Gordon Kerr-Smith
Gordon Kerr-Smith
Illustrations by D. Ferguson
Near Sheffield, in t' dark Middle Ages,
In a village that's called Eccleshall, 
Lived peasant by t' name of Fred Potter -
A nice lad, fit, strappin' and tall.

Now young Fred were no' but just married,
And t' novelty still were brand new.
They hadn't 'ad rip-roarin' row yet.
There were nowt for 'is wife 'e'd not do!

Thus Frederick, though 'umble, were 'appy:
Wi' life 'e were chuffed as could be,
Till t' day missus sent 'im to t' chip shop
To buy fish and chips for their tea.

'Ah'll be back in a flash', Fred said, brightly,
And with a groat clutched in 'is 'and
'E rushed off t' t' chip shop in t' village - 
And that's where 'e first 'eard the Band!

In those days the great British Army
Were constantly scrappin' wi' France.
There were nowt new in that! - They'd been at it
For years, just whenever they'd chance!

But because some got killed, and some scarpered,
The Regiments needed more men,
So, led by the best band in Yorkshire
They'd started recruitin' again. 

The music were stirrin' and martial,
And Fred were quite carried away. -
And before 'e knew right what 'ad ‘appened -
'e'd signed on for year and a day!

'E'd no sooner put pen to paper -
The cross 'e'd made weren't even dry -
When they packed 'im off smartish to trainin'
In case change of mind 'e should try.

On t' North Yorkshire moors Army drilled 'im
In t' use of the Bow, Sword and Pike,
And for hours, wearin' two ton of armour,
They made 'im ride round on a bike!

'Is square-bashin' done, 'e were posted
As a Private, to 'is Reg-i-ment;
And a Year in Provence 'e spent, roasted,
Or livin' in mud in a tent.

But when time came round for 'is demob,
A Captain took Fred to one side
And, smarmy-like, said 'England needs you.-
It's Corporal for you if you'll bide.'

Fred were not all that bright, and 'e couldn't resist
An appeal to 'is National pride.
So he signed on the line, painted stripes on 'is ead,
Quite forgettin' 'is poor waitin' bride. 

And each time the same thing would 'appen -
No finish to t' War seemin' near -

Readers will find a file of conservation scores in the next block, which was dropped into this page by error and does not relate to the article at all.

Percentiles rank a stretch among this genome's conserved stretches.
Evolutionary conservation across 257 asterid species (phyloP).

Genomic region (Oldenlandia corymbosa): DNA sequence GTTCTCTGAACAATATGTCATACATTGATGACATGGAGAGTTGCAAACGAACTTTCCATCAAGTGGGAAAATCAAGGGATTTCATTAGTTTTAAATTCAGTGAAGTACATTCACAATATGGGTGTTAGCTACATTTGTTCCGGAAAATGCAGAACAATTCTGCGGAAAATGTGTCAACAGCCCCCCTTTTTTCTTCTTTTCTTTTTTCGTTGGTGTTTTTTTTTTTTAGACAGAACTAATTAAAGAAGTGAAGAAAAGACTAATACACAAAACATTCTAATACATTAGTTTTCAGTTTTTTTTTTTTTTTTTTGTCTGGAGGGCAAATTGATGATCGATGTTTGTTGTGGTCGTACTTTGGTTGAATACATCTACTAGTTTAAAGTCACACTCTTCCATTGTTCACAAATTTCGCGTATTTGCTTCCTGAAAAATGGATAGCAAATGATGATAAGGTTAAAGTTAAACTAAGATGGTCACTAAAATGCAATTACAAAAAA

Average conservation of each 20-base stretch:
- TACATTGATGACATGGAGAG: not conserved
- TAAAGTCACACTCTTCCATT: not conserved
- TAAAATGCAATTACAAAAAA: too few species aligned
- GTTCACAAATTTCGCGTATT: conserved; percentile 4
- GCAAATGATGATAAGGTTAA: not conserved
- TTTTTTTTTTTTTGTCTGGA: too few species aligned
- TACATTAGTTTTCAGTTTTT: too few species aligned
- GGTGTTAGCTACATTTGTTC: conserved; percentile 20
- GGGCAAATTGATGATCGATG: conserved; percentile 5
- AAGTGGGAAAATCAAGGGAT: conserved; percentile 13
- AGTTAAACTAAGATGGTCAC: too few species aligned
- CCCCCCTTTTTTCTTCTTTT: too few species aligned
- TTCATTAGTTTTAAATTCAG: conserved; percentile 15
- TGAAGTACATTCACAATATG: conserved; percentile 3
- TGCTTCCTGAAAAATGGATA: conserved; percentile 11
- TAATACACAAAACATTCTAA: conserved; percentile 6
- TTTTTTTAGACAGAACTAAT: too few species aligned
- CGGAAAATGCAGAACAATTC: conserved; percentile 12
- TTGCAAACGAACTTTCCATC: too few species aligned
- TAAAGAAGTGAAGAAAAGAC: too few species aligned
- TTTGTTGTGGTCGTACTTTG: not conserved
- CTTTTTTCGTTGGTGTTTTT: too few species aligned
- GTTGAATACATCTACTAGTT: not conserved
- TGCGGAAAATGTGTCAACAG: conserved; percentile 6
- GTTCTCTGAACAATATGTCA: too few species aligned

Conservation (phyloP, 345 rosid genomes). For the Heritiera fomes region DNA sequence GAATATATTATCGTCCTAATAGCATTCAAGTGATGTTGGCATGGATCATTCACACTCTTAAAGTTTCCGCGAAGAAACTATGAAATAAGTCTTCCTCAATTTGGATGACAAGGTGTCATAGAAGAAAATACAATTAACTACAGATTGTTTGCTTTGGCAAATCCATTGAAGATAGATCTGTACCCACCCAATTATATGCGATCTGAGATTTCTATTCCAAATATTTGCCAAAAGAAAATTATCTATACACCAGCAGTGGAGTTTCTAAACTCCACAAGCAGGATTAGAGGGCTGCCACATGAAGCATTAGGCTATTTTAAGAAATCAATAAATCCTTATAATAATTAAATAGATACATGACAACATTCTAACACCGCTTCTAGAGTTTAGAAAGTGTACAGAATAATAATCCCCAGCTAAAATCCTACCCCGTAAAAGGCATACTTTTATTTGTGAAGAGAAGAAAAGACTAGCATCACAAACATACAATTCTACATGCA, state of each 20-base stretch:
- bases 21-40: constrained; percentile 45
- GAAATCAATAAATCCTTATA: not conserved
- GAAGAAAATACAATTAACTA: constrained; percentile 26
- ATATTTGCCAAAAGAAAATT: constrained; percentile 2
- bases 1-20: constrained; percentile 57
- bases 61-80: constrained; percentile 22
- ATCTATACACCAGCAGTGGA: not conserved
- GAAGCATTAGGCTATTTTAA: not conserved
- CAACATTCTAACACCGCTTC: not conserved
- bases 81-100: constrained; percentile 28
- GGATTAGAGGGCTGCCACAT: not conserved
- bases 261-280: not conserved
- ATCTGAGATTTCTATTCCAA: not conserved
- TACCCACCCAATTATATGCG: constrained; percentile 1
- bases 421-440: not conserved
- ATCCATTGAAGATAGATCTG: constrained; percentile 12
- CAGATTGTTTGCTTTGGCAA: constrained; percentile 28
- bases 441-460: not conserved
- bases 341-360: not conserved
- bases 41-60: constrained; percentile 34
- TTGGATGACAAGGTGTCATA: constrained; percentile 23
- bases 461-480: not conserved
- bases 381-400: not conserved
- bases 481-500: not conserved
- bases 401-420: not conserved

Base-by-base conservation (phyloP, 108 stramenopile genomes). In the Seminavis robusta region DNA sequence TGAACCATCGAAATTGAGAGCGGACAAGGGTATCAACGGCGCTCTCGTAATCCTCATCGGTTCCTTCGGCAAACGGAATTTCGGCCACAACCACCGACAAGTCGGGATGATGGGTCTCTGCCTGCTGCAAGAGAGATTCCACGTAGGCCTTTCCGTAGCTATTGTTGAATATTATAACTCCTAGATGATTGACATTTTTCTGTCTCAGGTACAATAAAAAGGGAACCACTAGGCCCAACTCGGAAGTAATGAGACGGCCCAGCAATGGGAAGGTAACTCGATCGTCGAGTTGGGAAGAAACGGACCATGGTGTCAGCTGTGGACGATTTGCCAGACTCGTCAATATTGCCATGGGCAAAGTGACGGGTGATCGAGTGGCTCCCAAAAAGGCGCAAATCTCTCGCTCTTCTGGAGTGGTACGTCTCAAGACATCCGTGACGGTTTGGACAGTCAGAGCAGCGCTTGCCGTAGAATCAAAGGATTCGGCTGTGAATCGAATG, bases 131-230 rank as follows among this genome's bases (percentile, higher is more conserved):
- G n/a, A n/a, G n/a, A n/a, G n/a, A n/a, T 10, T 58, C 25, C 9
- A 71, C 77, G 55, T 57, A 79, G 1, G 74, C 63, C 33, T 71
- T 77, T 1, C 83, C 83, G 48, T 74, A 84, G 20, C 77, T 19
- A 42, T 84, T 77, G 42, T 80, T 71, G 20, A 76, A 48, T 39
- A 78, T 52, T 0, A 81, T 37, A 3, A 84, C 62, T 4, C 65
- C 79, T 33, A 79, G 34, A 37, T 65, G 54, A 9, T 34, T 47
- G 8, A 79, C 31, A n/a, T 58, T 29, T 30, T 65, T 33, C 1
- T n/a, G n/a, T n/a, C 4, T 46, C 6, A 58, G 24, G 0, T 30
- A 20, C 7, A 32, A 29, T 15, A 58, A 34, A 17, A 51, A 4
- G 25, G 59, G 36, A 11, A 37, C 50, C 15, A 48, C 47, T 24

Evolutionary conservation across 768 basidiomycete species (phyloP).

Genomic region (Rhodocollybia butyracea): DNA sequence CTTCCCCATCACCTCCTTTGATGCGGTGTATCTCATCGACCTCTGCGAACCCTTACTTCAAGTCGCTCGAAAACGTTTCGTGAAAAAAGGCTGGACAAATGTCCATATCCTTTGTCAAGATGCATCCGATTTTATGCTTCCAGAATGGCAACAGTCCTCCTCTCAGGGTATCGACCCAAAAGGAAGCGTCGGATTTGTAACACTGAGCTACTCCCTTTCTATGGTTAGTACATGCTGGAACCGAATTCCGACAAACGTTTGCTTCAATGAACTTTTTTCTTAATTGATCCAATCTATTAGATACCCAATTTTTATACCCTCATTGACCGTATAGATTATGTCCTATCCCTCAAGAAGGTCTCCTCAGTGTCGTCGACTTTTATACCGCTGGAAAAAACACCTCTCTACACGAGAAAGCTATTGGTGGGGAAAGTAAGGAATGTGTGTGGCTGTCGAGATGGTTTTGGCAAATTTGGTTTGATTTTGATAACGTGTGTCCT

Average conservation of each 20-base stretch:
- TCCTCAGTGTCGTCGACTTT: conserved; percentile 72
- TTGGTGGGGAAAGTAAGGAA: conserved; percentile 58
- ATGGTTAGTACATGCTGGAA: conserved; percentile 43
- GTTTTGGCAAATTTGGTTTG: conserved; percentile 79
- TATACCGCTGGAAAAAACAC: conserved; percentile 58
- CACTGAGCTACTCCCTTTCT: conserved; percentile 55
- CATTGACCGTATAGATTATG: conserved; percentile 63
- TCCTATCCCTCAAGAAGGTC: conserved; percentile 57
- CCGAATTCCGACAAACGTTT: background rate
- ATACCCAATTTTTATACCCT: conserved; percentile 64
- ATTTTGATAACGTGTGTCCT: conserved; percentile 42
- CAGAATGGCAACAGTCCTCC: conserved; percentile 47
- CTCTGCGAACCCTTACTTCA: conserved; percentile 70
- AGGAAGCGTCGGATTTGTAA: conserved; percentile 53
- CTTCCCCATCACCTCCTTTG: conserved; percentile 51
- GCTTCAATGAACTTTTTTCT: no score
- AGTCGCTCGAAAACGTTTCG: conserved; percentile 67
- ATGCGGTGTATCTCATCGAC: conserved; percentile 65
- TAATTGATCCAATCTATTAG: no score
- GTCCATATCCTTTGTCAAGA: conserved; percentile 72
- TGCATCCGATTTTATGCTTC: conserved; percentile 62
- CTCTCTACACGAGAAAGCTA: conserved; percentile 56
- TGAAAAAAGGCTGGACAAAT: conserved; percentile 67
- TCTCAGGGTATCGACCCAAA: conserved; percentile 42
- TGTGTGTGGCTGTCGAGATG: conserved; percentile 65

Instead of demob, came promotion,
And Fred moved up t' ranks year by year.

For Five Years 'e served as a Sergeant -
And as Sergeant Major for Ten.
To be t' R.S.M. would cost Twenty,
So Fred went and signed up again.

When 'is next spell were up, 'e were leavin',
When t' King 'isself rode up and said
'I'm makin' you Second Lieutenant.'
'That 'll do me, Your Kingship!' said Fred.

In Twenty More Years 'e were Captain -
Then Major wi' medals galore.
'E spent only Ten Years as Colonel,
And as Brigadier - only Four.

So when 'e were made up to Gen'ral,
'is luck 'e could 'ardly believe;
Though in all the years of 'is service
'e'd never once been 'ome on leave!

So when t' 'Undred Years War were over,
Fred Potter 'ad fought all along.
'E'd got every long-service medal,
So they made im 'is own special gong. 

'Is Demob parade were reet formal -
An 'ighly h'impressive affair.
They brought Barons and Dukes by the coachload
To form Guard of Honour on t' Square.

The King, in presentin' Fred's Medal,
Said as 'ow it were richly deserved,
And 'e 'oped 'e'd be long spared to wear it
With honour to t' Country 'e'd served.

Old Fred were quite choked with emotion.
The tears trickled down 'is grey beard.
So t' King sent 'im 'ome in t' Royal Carriage,
While troops lined the roadside and cheered.

As t' Carriage reached Eccleshall village
A rich smell from t' Chip Shop Fred met,
So 'e purchased two fish and six penn'orth
Wrapped up in t' sports page of t' Gazette.

But once 'ome Fred got no 'ero's welcome -
'E were belted wi' vase off the shelf,
'If it takes you this long goin' a message,'
Said 'is wife, 'then I’d best go meself!'
The end